Maximum daily eight hour mean(1)10 mg/m3

Lead

Averaging periodLimit value
Calendar year0.5 µg/m3

PM10

Averaging periodLimit value
One day50 µg/m3 not to be exceeded more than 35 times a calendar year
Calendar year40 µg/m3

PM2.5

Averaging periodLimit valueMargin of toleranceDate by which limit value is to be met
Calendar year25 µg/m320% on 11 June 2008, decreasing on the next 1 January and every 12 months thereafter by equal annual percentages to reach 0% by 1 January 20151 January 2015

Regulation 19(1)

SCHEDULE 3Target values

Arsenic, cadmium, nickel and benzo(a)pyrene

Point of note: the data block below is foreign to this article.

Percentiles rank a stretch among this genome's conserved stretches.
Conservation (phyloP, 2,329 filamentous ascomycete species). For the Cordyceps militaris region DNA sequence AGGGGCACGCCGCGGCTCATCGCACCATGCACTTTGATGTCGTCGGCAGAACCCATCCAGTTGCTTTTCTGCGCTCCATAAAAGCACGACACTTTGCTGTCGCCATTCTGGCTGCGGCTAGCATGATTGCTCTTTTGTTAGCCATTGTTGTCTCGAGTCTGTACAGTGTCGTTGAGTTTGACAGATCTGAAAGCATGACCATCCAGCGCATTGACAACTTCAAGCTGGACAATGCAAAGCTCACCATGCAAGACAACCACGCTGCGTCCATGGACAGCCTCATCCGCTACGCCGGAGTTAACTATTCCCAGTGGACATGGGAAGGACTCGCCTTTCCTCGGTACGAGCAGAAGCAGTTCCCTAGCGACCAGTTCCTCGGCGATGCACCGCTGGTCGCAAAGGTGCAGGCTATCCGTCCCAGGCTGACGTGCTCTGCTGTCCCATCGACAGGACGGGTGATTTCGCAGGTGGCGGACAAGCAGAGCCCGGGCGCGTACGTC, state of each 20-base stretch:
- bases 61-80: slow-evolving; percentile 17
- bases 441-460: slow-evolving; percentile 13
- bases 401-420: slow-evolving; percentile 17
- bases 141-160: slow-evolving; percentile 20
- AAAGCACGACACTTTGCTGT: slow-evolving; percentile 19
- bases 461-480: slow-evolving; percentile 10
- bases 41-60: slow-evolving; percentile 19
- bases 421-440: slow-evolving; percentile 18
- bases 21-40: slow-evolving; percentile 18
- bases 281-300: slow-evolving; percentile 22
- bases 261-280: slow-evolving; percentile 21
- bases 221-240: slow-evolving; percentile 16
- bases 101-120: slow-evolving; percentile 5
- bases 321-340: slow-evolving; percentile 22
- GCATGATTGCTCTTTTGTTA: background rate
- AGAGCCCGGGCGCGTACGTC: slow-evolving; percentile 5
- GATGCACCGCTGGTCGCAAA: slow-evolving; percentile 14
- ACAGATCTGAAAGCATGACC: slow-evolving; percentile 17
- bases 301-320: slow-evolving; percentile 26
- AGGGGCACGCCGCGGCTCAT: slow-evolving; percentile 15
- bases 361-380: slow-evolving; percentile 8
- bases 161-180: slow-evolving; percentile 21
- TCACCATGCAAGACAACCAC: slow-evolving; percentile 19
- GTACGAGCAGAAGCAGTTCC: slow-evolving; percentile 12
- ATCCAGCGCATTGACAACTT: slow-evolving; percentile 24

PollutantTarget value for the total content in the PM10 fraction averaged over a calendar yearDate by which target value should be met
Arsenic6 ng/m331st December 2012
Cadmium5 ng/m331st December 2012
Nickel20 ng/m331st December 2012
Benzo(a)pyrene1 ng/m331st December 2012

Ozone

ObjectiveAveraging periodTarget value
(1)

The maximum daily eight-hour mean concentration shall be selected by examining eight-hour running averages, calculated from hourly data and updated each hour. Each eight-hour average so calculated shall be assigned to the day on which it ends, that is, the first calculation period for any one day will be the period from 17.00 hours on the previous day to 01.00 hours on that day, the last calculation period for any one day will be the period from 16.00 hours to 24.00 hours on the day.

(2)